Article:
Governor Signs Property Rights Bills; Coalition Officially Launches Campaign

Virginia landowners will be confident that their private property cannot be taken and given to another private owner under eminent domain if the commonwealth’s voters approve Question 1 on the Nov. 6 ballot.

Bipartisan legislation was signed by Gov. Bob McDonnell yesterday to place a proposed constitutional amendment on this fall’s ballot to protect the private property rights of Virginia’s farmers, small businesses and individuals. The amendment specifies that eminent domain cannot be used unless it is for a true public use and further ensures just compensation for the landowner, including the opportunity for lost access and lost profits to be considered as part of that compensation. The language in the amendment also clarifies what is a true “public use” and specifies that no more land than is necessary can be taken.

The “Private Property Rights” amendment and companion legislation was supported by Attorney Gen. Ken Cuccinelli and patroned by Sen. Mark Obenshain, R-Harrisonburg; Del. Rob Bell, R-Albemarle; and Del. Johnny Joannou, D-Portsmouth.

At the July 16 bill signing, a coalition of private property rights advocates announced the launch of a campaign encouraging Virginians to “Vote Yes for Private Property Rights.”

“Our members are excited about the opportunity that this constitutional amendment will provide. No longer will our farms, homes or businesses be taken and given to another private property owner under Kelo-type eminent domain abuses,” said Wayne F. Pryor, president of the Virginia Farm Bureau Federation. Martha Moore and Trey Davis, Farm Bureau Governmental Relations staff, were also in attendance.

“Our members are grateful to Gov. McDonnell, Attorney Gen. Cuccinelli and the General Assembly for understanding that, while sometimes the government may want someone’s property for a well-agreed public use, taking someone’s home, farm or business so someone else can develop the land is just plain wrong,” said Nicole Riley, state director for the National Federation of Independent Businesses. “This amendment ensures that, if property is taken for a legitimate public use, private property owners will be justly compensated.”

Elected officials “have given Virginians the opportunity to approve this historical measure,” added Katie K. Frazier, president of the Virginia Agribusiness Council. “Our job now is to educate the public on what this constitutional amendment does and why it is important to them. We’ll be doing so through grassroots activism and communication.”

The “Vote Yes for Private Property Rights” campaign is supported by Farm Bureau, the NFIB, the Virginia Agribusiness Council, the Virginia Forestry Association, the Virginia Poultry Federation, Americans for Prosperity, the Family Foundation of Virginia and other advocacy groups. The coalition will be posting campaign signs, distributing literature and organizing other activities through the fall.

Land Preservation Opportunity for County Farm Bureaus

As part of Governor McDonnell’s new project to increase the amount of working farm and forestland in Virginia, Virginia Farm Bureau has been working with interested parties on the development of the new “Working Lands Variant” Conservation Easement from the Virginia Outdoors Foundation.

Below is a letter from Matt Lohr presenting an opportunity and resources for those of you that may have interest within your county membership to hear more about an option for preserving your land.

Please contact Trey Davis, Assistant Director of Governmental Relations, at (804) 290-1017 or trey.davis@vafb.com if you have further questions with the information contained in the letter.

Virginia Farm Bureau News Lead: Farm Bureau ‘concerned’ about court ruling on health care legislation

This story will appear in the July 5th edition of News Leads, the week’s top ag stories sent out by the VFB Communications Department to media across the state.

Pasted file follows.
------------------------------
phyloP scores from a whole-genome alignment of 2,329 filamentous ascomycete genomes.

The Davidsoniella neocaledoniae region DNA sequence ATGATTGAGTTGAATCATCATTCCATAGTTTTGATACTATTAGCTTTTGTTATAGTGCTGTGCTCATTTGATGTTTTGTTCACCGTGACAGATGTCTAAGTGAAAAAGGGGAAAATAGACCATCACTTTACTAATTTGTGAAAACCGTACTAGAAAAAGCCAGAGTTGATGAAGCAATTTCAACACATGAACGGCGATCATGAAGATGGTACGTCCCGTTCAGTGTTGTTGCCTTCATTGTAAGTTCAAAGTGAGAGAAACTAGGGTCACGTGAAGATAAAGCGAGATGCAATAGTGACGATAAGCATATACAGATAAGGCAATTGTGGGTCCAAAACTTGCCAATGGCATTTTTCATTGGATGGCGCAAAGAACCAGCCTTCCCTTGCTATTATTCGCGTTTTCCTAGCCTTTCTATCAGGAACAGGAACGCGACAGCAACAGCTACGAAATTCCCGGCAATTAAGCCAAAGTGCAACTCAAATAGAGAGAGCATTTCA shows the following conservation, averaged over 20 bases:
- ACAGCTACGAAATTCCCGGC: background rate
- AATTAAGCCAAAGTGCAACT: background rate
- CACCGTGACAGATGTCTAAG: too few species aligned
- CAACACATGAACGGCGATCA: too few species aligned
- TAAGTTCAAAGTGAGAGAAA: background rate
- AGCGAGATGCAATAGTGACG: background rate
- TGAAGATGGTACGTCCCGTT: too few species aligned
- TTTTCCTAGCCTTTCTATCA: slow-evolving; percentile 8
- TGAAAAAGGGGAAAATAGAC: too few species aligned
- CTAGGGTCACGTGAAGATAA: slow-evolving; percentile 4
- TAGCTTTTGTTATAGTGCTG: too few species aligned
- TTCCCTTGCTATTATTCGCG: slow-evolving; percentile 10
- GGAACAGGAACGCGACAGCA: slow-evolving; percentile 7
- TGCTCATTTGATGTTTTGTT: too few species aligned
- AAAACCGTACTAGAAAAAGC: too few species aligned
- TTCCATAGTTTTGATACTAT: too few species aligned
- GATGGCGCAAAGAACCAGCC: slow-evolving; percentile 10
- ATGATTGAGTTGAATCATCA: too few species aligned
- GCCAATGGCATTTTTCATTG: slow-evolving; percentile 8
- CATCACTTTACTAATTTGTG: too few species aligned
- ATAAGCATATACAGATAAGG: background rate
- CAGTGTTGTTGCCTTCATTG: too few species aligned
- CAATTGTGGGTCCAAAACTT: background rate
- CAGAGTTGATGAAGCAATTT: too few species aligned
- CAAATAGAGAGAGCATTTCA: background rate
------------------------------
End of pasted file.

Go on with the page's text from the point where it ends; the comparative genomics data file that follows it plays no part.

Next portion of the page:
The U.S. Supreme Court issued a 5-4 ruling June 28 upholding President Obama’s health care legislation, which includes a requirement that all people have health insurance. That same day the nation’s largest agricultural organization voiced its apprehension.

“Farmers, ranchers and rural residents need affordable and accessible health care. We remain concerned that mandating individuals and businesses to buy insurance will impose an expense that creates economic hardship, particularly for self-employed individuals and small businesses,” said Bob Stallman, president of the American Farm Bureau Federation.

Stallman noted that Farm Bureau historically has supported market-based reforms as the best way to control costs and increase options for individuals and businesses that purchase health insurance. “The plan reviewed by the Supreme Court would impose a new financial burden on our members,” he said. “As the legal and political interpretation of this ruling is further analyzed and debated in the weeks and moths ahead, it is important to remember that access to affordable health care eludes many American families across the country.”

Moving forward, Stallman said, “Farm Bureau will encourage Congress and the president to work together to address concerns on this issue, which affects millions of small business owners and individuals throughout rural America.”

Virginia Farm Bureau Federation has in recent years monitored developments in federal health care legislation.

“While the Patient Protection and Affordable Care Act (PPACA) does have provisions that will benefit rural Virginians, such as increased funding for rural hospitals, Virginia Farm Bureau has remained opposed to the legislation. It does not get to the root of the health care problem for our producer members, which is to place price controls on skyrocketing out-of-pocket costs and putting more doctors into rural areas,” said Trey Davis, assistant director of Governmental Relations. “We look forward to engaging our legislative representation here in the General Assembly to ensure that Virginia’s farmers’ health care needs are addressed in the implementation of the PPACA.”

Property Rights Amendment Passes Senate

Good afternoon. My name is Trey Davis, and I have been fortunate enough to work this year and last on a constitutional amendment to protect your property rights in Virginia’s constitution. With bipartisan support from the 2011 and 2012 Sessions of the General Assembly, we are closer to achieving this goal than ever.